A buried treasure of trees
A Washington state man who always loved to dig in the dirt unearths a petrified forest, covered by lava 15 million years ago while still upright.
By Tomas Alex Tizon, Times Staff Writer
June 28, 2007
Yakima, Wash. — Clyde Friend's life changed the moment his bulldozer hit the first tree on a hot summer afternoon in 2002 as he leveled a hill behind his workshop. Chips flew everywhere, a small explosion of brown and white shards.
He hopped off the dozer to investigate. There, embedded in the hill, was a mostly intact fossilized tree trunk standing upright in solid rock. "Well, that's different," he recalls thinking.
A heavy-machine operator for most of his working life, Friend was used to finding bits of petrified wood now and then. He'd never bumped into anything like this.
For the next several days, in the privacy of his remote 10-acre lot, Friend dug up the rest of his find by chipping away the surrounding rock. It turned out to be a petrified hickory tree, 18 feet tall and as big around as a cantaloupe.
He extracted it in pieces and put it in storage, thinking it could be worth something someday. Then he went back to leveling the hill — until he hit the second tree. It was the same height as the first, but thicker. The third tree was identical, but the fourth took his breath away: 20 inches in diameter.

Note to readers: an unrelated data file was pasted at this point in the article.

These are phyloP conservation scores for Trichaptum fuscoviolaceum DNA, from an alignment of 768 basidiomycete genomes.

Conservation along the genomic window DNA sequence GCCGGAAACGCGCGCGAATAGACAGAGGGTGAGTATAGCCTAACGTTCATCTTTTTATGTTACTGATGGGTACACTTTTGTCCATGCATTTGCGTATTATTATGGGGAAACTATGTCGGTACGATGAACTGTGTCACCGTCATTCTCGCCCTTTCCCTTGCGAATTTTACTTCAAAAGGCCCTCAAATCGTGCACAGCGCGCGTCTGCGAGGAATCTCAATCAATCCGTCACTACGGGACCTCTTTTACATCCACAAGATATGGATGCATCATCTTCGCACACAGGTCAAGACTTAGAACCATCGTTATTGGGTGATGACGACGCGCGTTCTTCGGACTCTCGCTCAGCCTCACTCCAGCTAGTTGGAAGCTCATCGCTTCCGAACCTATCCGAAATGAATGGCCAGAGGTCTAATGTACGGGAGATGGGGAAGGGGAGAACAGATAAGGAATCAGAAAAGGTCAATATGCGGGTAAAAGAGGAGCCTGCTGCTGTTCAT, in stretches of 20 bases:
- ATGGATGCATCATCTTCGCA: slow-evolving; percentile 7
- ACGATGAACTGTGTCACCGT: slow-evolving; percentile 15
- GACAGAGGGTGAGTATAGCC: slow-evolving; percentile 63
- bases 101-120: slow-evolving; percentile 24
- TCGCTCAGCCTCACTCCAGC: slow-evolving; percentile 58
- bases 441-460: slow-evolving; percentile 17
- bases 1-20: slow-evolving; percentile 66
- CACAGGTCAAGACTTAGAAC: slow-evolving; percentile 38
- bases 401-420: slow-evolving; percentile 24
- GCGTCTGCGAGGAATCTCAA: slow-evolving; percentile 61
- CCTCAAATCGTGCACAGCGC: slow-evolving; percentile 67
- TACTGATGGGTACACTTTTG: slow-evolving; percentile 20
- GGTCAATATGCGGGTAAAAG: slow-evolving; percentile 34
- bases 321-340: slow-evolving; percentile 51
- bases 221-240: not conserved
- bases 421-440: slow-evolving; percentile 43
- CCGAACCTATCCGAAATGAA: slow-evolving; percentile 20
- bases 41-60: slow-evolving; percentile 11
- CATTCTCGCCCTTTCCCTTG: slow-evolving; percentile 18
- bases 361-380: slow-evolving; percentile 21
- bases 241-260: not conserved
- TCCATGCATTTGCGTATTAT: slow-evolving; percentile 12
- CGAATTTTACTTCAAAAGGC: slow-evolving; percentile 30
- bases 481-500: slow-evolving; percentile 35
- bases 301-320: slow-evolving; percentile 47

"I thought, 'One more tree and that's the end,' " Friend says. "But after one, there'd be another one right behind. I haven't found the end yet."
Friend spent the rest of the summer, and much of the last five years, unearthing what scientists have since confirmed as an ancient hardwood forest that was buried under lava about 15 million years ago. The 2-acre hill, Friend learned, was a giant mound of volcanic rock known as basalt.
Friend has dug up about 200 petrified trees and expects to find hundreds more. The trees are mostly hickory, elm, maple and sweet gum. The tallest was 24 feet, the thickest 24 inches in diameter.
Wood becomes petrified (some scientists prefer the terms "fossilized" or "mineralized") when it gets buried under sediment and minerals slowly replace organic material, turning it to stone over time.
Friend showed samples to local petrified-wood collectors to get an idea of the trees' value, and he bought a $10,000 rock-cutting saw from a well-known rockhound in Seattle. Word of his discovery trickled out, and that's when the scientists started coming around.
Walt Wright, of Brea, Calif., a foremost expert in paleobotany (the study of fossil plants) and owner of one of the world's largest collections of petrified wood, said he had never seen anything like "Clyde's forest."
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